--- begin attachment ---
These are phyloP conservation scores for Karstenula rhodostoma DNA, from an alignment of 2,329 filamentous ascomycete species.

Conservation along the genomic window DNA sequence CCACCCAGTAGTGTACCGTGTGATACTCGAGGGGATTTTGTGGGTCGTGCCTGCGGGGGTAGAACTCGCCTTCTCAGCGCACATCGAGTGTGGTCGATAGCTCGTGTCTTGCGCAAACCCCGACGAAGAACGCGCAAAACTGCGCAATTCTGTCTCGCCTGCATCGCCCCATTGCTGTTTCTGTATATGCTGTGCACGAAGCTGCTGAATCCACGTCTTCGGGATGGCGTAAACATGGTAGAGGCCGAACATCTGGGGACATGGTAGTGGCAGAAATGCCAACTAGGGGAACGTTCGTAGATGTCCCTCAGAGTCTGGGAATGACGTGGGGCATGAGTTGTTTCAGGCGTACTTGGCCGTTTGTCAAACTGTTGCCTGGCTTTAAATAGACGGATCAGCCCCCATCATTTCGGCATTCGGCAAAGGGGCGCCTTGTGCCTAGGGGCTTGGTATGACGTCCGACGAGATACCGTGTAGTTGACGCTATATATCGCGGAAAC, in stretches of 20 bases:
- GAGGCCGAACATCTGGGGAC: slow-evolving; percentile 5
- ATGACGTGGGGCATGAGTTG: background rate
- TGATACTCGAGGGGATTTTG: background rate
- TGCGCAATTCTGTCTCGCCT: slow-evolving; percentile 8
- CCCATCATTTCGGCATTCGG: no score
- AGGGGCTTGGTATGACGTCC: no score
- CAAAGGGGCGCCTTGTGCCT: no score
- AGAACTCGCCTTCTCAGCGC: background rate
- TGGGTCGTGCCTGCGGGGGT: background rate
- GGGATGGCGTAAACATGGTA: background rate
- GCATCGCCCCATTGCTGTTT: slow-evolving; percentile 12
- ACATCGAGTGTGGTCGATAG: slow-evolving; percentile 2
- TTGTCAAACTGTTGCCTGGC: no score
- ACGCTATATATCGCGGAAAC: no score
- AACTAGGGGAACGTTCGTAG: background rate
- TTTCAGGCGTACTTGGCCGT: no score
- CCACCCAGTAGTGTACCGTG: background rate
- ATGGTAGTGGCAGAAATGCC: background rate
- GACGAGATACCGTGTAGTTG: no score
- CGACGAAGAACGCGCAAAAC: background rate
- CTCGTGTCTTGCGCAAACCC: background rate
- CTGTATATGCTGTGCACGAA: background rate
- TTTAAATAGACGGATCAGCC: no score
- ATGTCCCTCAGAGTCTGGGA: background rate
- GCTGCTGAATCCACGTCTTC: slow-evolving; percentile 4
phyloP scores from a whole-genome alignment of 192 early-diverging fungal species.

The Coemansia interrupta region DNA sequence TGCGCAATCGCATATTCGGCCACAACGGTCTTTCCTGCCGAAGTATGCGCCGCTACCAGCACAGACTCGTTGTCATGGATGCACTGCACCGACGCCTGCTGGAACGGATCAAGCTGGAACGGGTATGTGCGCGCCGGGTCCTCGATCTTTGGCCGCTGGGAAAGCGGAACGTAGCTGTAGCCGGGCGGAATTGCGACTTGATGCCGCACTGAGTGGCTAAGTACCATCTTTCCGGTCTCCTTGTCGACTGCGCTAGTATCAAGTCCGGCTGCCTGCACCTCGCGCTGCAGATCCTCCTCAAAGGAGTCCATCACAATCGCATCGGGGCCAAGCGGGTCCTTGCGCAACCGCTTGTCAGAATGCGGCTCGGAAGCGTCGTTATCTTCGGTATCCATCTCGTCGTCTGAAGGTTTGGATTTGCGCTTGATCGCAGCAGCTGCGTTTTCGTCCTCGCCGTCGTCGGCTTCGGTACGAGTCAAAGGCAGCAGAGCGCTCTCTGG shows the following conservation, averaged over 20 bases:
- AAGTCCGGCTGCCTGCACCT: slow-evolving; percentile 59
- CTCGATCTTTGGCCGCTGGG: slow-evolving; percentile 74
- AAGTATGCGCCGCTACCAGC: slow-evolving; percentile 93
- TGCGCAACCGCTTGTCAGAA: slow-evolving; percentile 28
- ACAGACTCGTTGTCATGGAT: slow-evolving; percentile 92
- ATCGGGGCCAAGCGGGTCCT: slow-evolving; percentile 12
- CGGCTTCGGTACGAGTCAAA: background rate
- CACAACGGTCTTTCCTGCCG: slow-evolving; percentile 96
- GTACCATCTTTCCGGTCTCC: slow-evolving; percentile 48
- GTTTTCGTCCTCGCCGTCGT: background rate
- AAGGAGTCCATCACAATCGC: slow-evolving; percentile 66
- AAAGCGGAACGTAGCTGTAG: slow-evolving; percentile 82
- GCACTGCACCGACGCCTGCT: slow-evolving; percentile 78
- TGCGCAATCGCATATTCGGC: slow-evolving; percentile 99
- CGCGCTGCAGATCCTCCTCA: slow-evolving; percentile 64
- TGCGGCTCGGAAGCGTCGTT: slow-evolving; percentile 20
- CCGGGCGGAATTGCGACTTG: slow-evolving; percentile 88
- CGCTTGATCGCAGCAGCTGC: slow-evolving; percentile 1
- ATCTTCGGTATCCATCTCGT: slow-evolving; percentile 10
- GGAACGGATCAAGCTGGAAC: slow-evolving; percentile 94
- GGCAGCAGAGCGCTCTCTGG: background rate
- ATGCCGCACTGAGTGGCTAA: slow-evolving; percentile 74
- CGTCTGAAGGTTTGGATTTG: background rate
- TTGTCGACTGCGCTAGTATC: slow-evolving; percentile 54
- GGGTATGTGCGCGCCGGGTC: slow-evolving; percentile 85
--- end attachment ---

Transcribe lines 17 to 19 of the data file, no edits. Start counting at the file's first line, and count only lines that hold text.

- AACTAGGGGAACGTTCGTAG: background rate
- TTTCAGGCGTACTTGGCCGT: no score
- CCACCCAGTAGTGTACCGTG: background rate